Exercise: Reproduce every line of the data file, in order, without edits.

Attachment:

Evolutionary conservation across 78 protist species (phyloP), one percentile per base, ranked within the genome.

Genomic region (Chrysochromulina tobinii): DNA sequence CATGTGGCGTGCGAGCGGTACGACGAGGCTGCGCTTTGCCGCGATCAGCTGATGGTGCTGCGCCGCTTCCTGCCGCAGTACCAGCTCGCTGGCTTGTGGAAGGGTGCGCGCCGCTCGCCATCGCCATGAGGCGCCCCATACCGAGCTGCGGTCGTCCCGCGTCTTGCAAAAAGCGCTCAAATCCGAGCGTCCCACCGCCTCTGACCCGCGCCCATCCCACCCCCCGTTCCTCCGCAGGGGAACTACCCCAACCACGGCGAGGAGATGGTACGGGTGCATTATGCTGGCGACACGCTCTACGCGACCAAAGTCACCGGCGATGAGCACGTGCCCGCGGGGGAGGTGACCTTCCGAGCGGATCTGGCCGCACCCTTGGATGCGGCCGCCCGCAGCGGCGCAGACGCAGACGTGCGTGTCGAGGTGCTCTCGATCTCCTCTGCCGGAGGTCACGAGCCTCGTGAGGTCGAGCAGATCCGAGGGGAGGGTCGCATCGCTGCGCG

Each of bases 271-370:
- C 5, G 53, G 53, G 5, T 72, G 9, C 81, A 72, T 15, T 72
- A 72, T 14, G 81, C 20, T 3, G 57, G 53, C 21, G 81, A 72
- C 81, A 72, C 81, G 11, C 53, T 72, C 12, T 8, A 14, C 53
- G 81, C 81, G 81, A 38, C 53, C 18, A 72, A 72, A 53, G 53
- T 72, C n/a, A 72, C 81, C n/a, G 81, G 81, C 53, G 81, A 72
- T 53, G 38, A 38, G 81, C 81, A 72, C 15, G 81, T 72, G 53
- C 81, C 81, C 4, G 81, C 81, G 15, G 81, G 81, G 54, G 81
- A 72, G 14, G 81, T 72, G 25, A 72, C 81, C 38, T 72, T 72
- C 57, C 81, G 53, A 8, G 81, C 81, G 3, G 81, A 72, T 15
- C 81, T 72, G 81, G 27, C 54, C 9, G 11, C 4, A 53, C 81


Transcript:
Evolutionary conservation across 78 protist species (phyloP), one percentile per base, ranked within the genome.

Genomic region (Chrysochromulina tobinii): DNA sequence CATGTGGCGTGCGAGCGGTACGACGAGGCTGCGCTTTGCCGCGATCAGCTGATGGTGCTGCGCCGCTTCCTGCCGCAGTACCAGCTCGCTGGCTTGTGGAAGGGTGCGCGCCGCTCGCCATCGCCATGAGGCGCCCCATACCGAGCTGCGGTCGTCCCGCGTCTTGCAAAAAGCGCTCAAATCCGAGCGTCCCACCGCCTCTGACCCGCGCCCATCCCACCCCCCGTTCCTCCGCAGGGGAACTACCCCAACCACGGCGAGGAGATGGTACGGGTGCATTATGCTGGCGACACGCTCTACGCGACCAAAGTCACCGGCGATGAGCACGTGCCCGCGGGGGAGGTGACCTTCCGAGCGGATCTGGCCGCACCCTTGGATGCGGCCGCCCGCAGCGGCGCAGACGCAGACGTGCGTGTCGAGGTGCTCTCGATCTCCTCTGCCGGAGGTCACGAGCCTCGTGAGGTCGAGCAGATCCGAGGGGAGGGTCGCATCGCTGCGCG

Each of bases 271-370:
- C 5, G 53, G 53, G 5, T 72, G 9, C 81, A 72, T 15, T 72
- A 72, T 14, G 81, C 20, T 3, G 57, G 53, C 21, G 81, A 72
- C 81, A 72, C 81, G 11, C 53, T 72, C 12, T 8, A 14, C 53
- G 81, C 81, G 81, A 38, C 53, C 18, A 72, A 72, A 53, G 53
- T 72, C n/a, A 72, C 81, C n/a, G 81, G 81, C 53, G 81, A 72
- T 53, G 38, A 38, G 81, C 81, A 72, C 15, G 81, T 72, G 53
- C 81, C 81, C 4, G 81, C 81, G 15, G 81, G 81, G 54, G 81
- A 72, G 14, G 81, T 72, G 25, A 72, C 81, C 38, T 72, T 72
- C 57, C 81, G 53, A 8, G 81, C 81, G 3, G 81, A 72, T 15
- C 81, T 72, G 81, G 27, C 54, C 9, G 11, C 4, A 53, C 81